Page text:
Gideon Kanikevich worked with disabled people in Jerusalem. “I really loved it and I wanted to do the same thing here in Ra’anana. It’s been a new experience for me. At school we had a program helping the elderly but it was nothing like this.

Amy Lourie added: “I worked with disabled children in Jerusalem. This has added a new dimension.”

Local executive Gil Or has been working in the field for ten years. She told J-Wire: “I worked in Germany for two years. We definitely do things differently here. There is a tendency here to get more and more of the disabled to live inside the community. There is no doubt that a Jewish attitude aids the work we do. You either work with your heart or you can’t work here. When I was younger, I would take the cases hoe with me and I was sad all day. Now I have a balance and I work with my heart. I truly love them. They are my second mishpacha.”

Lauren Yarrow - Melbourne, Tamar Simai - Melbourne,Veronica Goldring - Melbourne, Zoe Diamond - Melbourne, Paul Jay Beran - Sydney, Rohan Gordon - Melbourne, Arielle Hochberg - Perth, Ryan Prince - Melbourne, Jarred Krowitz - Melbourne, Levi Lewis - Melbourne, Avishai Brown - Perth, Dion Esterman - Melbourne (Group leader)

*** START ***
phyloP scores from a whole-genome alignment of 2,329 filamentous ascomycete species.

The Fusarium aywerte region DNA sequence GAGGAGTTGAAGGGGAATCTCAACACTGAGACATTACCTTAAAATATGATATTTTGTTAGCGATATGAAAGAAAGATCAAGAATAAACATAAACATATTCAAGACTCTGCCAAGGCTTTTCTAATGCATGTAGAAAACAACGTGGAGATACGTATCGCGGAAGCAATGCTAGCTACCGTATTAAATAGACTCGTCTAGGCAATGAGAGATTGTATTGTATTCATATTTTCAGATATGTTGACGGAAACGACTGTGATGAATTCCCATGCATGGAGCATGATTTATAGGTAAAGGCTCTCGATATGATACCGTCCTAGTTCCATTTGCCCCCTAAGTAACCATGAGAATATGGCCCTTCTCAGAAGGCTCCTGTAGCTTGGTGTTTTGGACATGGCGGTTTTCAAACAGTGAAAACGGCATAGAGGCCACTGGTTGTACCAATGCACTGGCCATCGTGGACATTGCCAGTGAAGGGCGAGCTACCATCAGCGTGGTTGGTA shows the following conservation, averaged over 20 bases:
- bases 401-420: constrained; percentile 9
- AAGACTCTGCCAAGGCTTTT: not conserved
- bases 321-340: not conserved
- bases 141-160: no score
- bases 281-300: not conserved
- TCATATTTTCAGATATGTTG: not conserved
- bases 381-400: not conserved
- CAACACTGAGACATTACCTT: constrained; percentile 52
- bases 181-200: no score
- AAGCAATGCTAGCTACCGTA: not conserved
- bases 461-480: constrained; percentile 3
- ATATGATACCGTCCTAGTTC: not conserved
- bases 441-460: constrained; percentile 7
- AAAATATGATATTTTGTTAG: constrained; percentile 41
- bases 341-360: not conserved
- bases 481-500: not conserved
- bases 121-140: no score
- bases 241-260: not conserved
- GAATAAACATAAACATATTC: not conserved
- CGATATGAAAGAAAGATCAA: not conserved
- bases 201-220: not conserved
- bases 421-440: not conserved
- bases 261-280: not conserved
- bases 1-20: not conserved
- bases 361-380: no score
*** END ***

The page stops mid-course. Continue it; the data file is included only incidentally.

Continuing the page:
Lauren Yarrow – Melbourne, Tamar Simai – Melbourne,Veronica Goldring – Melbourne, Zoe Diamond – Melbourne, Paul Jay Beran – Sydney, Rohan Gordon – Melbourne, Arielle Hochberg – Perth, Ryan Prince – Melbourne, Jarred Krowitz – Melbourne, Levi Lewis – Melbourne, Avishai Brown – Perth, Dion Esterman – Melbourne (Group leader)

In Jerusalem J-Wire met Dion Esterman from Melbourne is involved with the Maccabi Israel Experience, a five months’ course based on sports and leadership. He told J-Wire: “This year the kids have come mainly from Australia but the hope is that it will be a program which will embrace the entire English-speaking world. We have twelve participants this year but they come from nine different school so we have a diverse range of backgrounds…all lovers of sports and leaders in their own right. The hope is that when they go back to their communities that they will take on leadership roles in their community”

In the shelter

In the shelter

Maccabi Israel Experience participants spent a month at Israel’s National Institute of Sport at Wingate where they learned about  sports management, how to coach sport, doping in sport learning from an Israeli soccer coach what it is like to coach a national team. Esterman added: “We helped with sports for the disabled including basketball, table tennis and swimming.”